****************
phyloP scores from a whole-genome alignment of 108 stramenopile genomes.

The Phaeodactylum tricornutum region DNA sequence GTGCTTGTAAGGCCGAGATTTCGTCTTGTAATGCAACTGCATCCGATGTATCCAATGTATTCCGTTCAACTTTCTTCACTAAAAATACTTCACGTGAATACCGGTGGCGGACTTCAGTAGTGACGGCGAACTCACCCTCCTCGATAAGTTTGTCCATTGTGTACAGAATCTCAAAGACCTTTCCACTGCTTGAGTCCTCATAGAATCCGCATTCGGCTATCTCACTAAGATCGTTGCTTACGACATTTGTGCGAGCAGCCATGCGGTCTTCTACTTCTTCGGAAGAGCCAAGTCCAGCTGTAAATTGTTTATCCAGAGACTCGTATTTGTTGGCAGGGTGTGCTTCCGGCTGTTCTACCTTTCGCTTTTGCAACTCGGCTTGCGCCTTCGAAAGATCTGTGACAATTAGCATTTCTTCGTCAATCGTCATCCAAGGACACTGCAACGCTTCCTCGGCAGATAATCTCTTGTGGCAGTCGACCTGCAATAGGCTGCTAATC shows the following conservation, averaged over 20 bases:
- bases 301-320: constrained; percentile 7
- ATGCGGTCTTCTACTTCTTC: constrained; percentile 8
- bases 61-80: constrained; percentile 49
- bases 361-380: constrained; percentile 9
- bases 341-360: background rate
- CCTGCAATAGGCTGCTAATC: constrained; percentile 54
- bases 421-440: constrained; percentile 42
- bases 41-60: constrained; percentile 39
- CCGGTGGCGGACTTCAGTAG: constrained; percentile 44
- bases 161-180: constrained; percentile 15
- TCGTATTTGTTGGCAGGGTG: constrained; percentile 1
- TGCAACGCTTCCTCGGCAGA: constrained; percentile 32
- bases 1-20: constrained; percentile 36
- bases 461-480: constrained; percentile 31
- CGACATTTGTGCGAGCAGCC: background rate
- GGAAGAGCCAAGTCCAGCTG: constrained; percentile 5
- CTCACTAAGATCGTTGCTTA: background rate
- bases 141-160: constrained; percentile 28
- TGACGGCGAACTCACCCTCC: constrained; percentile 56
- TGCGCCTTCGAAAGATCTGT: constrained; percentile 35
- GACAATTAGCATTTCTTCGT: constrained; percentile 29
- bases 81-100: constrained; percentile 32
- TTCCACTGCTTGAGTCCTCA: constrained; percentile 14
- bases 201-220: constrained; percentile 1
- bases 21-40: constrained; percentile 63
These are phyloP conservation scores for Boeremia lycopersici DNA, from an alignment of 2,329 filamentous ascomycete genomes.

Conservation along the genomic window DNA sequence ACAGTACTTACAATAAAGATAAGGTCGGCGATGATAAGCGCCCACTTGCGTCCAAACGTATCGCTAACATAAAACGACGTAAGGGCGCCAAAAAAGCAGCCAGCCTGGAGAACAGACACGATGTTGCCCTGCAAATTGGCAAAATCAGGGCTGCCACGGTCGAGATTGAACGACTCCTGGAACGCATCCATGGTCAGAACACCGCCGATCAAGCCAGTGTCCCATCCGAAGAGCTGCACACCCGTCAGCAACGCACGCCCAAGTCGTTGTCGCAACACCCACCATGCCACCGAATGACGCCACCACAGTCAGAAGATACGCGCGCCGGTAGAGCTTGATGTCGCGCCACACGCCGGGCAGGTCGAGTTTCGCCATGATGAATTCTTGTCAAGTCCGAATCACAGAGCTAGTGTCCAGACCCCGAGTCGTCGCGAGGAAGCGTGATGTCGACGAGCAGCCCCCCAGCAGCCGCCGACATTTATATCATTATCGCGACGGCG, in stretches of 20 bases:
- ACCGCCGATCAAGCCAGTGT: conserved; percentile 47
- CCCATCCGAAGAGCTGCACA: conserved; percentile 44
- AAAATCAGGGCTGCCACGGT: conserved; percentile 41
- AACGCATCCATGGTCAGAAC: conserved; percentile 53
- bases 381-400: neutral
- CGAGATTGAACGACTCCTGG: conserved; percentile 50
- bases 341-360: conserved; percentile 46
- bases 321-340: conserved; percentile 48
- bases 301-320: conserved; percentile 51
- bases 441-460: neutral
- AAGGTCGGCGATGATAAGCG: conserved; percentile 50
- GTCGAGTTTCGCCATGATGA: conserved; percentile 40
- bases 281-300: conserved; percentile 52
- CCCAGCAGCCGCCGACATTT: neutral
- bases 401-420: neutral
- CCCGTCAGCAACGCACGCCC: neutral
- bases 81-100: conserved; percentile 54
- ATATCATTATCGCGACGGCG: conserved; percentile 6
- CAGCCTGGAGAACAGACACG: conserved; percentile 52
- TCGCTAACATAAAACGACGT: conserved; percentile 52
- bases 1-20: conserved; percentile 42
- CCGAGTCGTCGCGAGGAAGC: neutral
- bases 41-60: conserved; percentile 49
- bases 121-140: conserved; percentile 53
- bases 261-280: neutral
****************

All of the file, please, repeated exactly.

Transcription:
phyloP scores from a whole-genome alignment of 108 stramenopile genomes.

The Phaeodactylum tricornutum region DNA sequence GTGCTTGTAAGGCCGAGATTTCGTCTTGTAATGCAACTGCATCCGATGTATCCAATGTATTCCGTTCAACTTTCTTCACTAAAAATACTTCACGTGAATACCGGTGGCGGACTTCAGTAGTGACGGCGAACTCACCCTCCTCGATAAGTTTGTCCATTGTGTACAGAATCTCAAAGACCTTTCCACTGCTTGAGTCCTCATAGAATCCGCATTCGGCTATCTCACTAAGATCGTTGCTTACGACATTTGTGCGAGCAGCCATGCGGTCTTCTACTTCTTCGGAAGAGCCAAGTCCAGCTGTAAATTGTTTATCCAGAGACTCGTATTTGTTGGCAGGGTGTGCTTCCGGCTGTTCTACCTTTCGCTTTTGCAACTCGGCTTGCGCCTTCGAAAGATCTGTGACAATTAGCATTTCTTCGTCAATCGTCATCCAAGGACACTGCAACGCTTCCTCGGCAGATAATCTCTTGTGGCAGTCGACCTGCAATAGGCTGCTAATC shows the following conservation, averaged over 20 bases:
- bases 301-320: constrained; percentile 7
- ATGCGGTCTTCTACTTCTTC: constrained; percentile 8
- bases 61-80: constrained; percentile 49
- bases 361-380: constrained; percentile 9
- bases 341-360: background rate
- CCTGCAATAGGCTGCTAATC: constrained; percentile 54
- bases 421-440: constrained; percentile 42
- bases 41-60: constrained; percentile 39
- CCGGTGGCGGACTTCAGTAG: constrained; percentile 44
- bases 161-180: constrained; percentile 15
- TCGTATTTGTTGGCAGGGTG: constrained; percentile 1
- TGCAACGCTTCCTCGGCAGA: constrained; percentile 32
- bases 1-20: constrained; percentile 36
- bases 461-480: constrained; percentile 31
- CGACATTTGTGCGAGCAGCC: background rate
- GGAAGAGCCAAGTCCAGCTG: constrained; percentile 5
- CTCACTAAGATCGTTGCTTA: background rate
- bases 141-160: constrained; percentile 28
- TGACGGCGAACTCACCCTCC: constrained; percentile 56
- TGCGCCTTCGAAAGATCTGT: constrained; percentile 35
- GACAATTAGCATTTCTTCGT: constrained; percentile 29
- bases 81-100: constrained; percentile 32
- TTCCACTGCTTGAGTCCTCA: constrained; percentile 14
- bases 201-220: constrained; percentile 1
- bases 21-40: constrained; percentile 63
These are phyloP conservation scores for Boeremia lycopersici DNA, from an alignment of 2,329 filamentous ascomycete genomes.

Conservation along the genomic window DNA sequence ACAGTACTTACAATAAAGATAAGGTCGGCGATGATAAGCGCCCACTTGCGTCCAAACGTATCGCTAACATAAAACGACGTAAGGGCGCCAAAAAAGCAGCCAGCCTGGAGAACAGACACGATGTTGCCCTGCAAATTGGCAAAATCAGGGCTGCCACGGTCGAGATTGAACGACTCCTGGAACGCATCCATGGTCAGAACACCGCCGATCAAGCCAGTGTCCCATCCGAAGAGCTGCACACCCGTCAGCAACGCACGCCCAAGTCGTTGTCGCAACACCCACCATGCCACCGAATGACGCCACCACAGTCAGAAGATACGCGCGCCGGTAGAGCTTGATGTCGCGCCACACGCCGGGCAGGTCGAGTTTCGCCATGATGAATTCTTGTCAAGTCCGAATCACAGAGCTAGTGTCCAGACCCCGAGTCGTCGCGAGGAAGCGTGATGTCGACGAGCAGCCCCCCAGCAGCCGCCGACATTTATATCATTATCGCGACGGCG, in stretches of 20 bases:
- ACCGCCGATCAAGCCAGTGT: conserved; percentile 47
- CCCATCCGAAGAGCTGCACA: conserved; percentile 44
- AAAATCAGGGCTGCCACGGT: conserved; percentile 41
- AACGCATCCATGGTCAGAAC: conserved; percentile 53
- bases 381-400: neutral
- CGAGATTGAACGACTCCTGG: conserved; percentile 50
- bases 341-360: conserved; percentile 46
- bases 321-340: conserved; percentile 48
- bases 301-320: conserved; percentile 51
- bases 441-460: neutral
- AAGGTCGGCGATGATAAGCG: conserved; percentile 50
- GTCGAGTTTCGCCATGATGA: conserved; percentile 40
- bases 281-300: conserved; percentile 52
- CCCAGCAGCCGCCGACATTT: neutral
- bases 401-420: neutral
- CCCGTCAGCAACGCACGCCC: neutral
- bases 81-100: conserved; percentile 54
- ATATCATTATCGCGACGGCG: conserved; percentile 6
- CAGCCTGGAGAACAGACACG: conserved; percentile 52
- TCGCTAACATAAAACGACGT: conserved; percentile 52
- bases 1-20: conserved; percentile 42
- CCGAGTCGTCGCGAGGAAGC: neutral
- bases 41-60: conserved; percentile 49
- bases 121-140: conserved; percentile 53
- bases 261-280: neutral